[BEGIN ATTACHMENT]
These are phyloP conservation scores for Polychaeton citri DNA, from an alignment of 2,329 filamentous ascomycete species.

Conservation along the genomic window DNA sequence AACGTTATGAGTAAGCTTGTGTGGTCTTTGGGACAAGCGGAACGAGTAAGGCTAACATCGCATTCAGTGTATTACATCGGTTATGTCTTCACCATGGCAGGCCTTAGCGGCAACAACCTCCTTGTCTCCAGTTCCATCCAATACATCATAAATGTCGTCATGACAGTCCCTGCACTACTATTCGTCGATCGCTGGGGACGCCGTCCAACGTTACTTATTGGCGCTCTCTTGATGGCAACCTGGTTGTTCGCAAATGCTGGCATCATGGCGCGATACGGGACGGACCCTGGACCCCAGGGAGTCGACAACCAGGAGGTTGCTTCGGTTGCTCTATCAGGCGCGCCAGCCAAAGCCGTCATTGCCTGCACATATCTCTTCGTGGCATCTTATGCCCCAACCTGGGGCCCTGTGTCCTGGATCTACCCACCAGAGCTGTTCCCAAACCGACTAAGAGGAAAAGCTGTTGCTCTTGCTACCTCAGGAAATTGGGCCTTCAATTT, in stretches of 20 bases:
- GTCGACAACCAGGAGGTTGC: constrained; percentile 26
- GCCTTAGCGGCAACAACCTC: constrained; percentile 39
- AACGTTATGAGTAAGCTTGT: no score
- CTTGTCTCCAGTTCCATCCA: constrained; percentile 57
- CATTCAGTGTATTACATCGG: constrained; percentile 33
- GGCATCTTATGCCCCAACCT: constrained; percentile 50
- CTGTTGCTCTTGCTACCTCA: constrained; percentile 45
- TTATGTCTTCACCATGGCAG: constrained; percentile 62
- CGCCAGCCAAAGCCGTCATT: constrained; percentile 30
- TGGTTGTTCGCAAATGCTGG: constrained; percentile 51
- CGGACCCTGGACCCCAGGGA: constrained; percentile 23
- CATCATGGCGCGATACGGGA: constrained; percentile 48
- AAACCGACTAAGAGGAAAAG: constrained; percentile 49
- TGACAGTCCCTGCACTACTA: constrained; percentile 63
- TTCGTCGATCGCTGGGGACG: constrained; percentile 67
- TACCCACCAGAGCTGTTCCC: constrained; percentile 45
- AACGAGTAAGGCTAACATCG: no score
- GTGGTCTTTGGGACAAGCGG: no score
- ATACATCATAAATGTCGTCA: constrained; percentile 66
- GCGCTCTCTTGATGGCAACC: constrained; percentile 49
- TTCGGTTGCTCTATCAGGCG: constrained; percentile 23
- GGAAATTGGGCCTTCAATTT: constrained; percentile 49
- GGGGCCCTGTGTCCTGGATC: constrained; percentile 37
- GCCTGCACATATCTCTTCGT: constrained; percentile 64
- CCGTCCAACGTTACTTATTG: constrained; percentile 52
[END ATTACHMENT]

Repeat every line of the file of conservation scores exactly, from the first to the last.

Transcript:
These are phyloP conservation scores for Polychaeton citri DNA, from an alignment of 2,329 filamentous ascomycete species.

Conservation along the genomic window DNA sequence AACGTTATGAGTAAGCTTGTGTGGTCTTTGGGACAAGCGGAACGAGTAAGGCTAACATCGCATTCAGTGTATTACATCGGTTATGTCTTCACCATGGCAGGCCTTAGCGGCAACAACCTCCTTGTCTCCAGTTCCATCCAATACATCATAAATGTCGTCATGACAGTCCCTGCACTACTATTCGTCGATCGCTGGGGACGCCGTCCAACGTTACTTATTGGCGCTCTCTTGATGGCAACCTGGTTGTTCGCAAATGCTGGCATCATGGCGCGATACGGGACGGACCCTGGACCCCAGGGAGTCGACAACCAGGAGGTTGCTTCGGTTGCTCTATCAGGCGCGCCAGCCAAAGCCGTCATTGCCTGCACATATCTCTTCGTGGCATCTTATGCCCCAACCTGGGGCCCTGTGTCCTGGATCTACCCACCAGAGCTGTTCCCAAACCGACTAAGAGGAAAAGCTGTTGCTCTTGCTACCTCAGGAAATTGGGCCTTCAATTT, in stretches of 20 bases:
- GTCGACAACCAGGAGGTTGC: constrained; percentile 26
- GCCTTAGCGGCAACAACCTC: constrained; percentile 39
- AACGTTATGAGTAAGCTTGT: no score
- CTTGTCTCCAGTTCCATCCA: constrained; percentile 57
- CATTCAGTGTATTACATCGG: constrained; percentile 33
- GGCATCTTATGCCCCAACCT: constrained; percentile 50
- CTGTTGCTCTTGCTACCTCA: constrained; percentile 45
- TTATGTCTTCACCATGGCAG: constrained; percentile 62
- CGCCAGCCAAAGCCGTCATT: constrained; percentile 30
- TGGTTGTTCGCAAATGCTGG: constrained; percentile 51
- CGGACCCTGGACCCCAGGGA: constrained; percentile 23
- CATCATGGCGCGATACGGGA: constrained; percentile 48
- AAACCGACTAAGAGGAAAAG: constrained; percentile 49
- TGACAGTCCCTGCACTACTA: constrained; percentile 63
- TTCGTCGATCGCTGGGGACG: constrained; percentile 67
- TACCCACCAGAGCTGTTCCC: constrained; percentile 45
- AACGAGTAAGGCTAACATCG: no score
- GTGGTCTTTGGGACAAGCGG: no score
- ATACATCATAAATGTCGTCA: constrained; percentile 66
- GCGCTCTCTTGATGGCAACC: constrained; percentile 49
- TTCGGTTGCTCTATCAGGCG: constrained; percentile 23
- GGAAATTGGGCCTTCAATTT: constrained; percentile 49
- GGGGCCCTGTGTCCTGGATC: constrained; percentile 37
- GCCTGCACATATCTCTTCGT: constrained; percentile 64
- CCGTCCAACGTTACTTATTG: constrained; percentile 52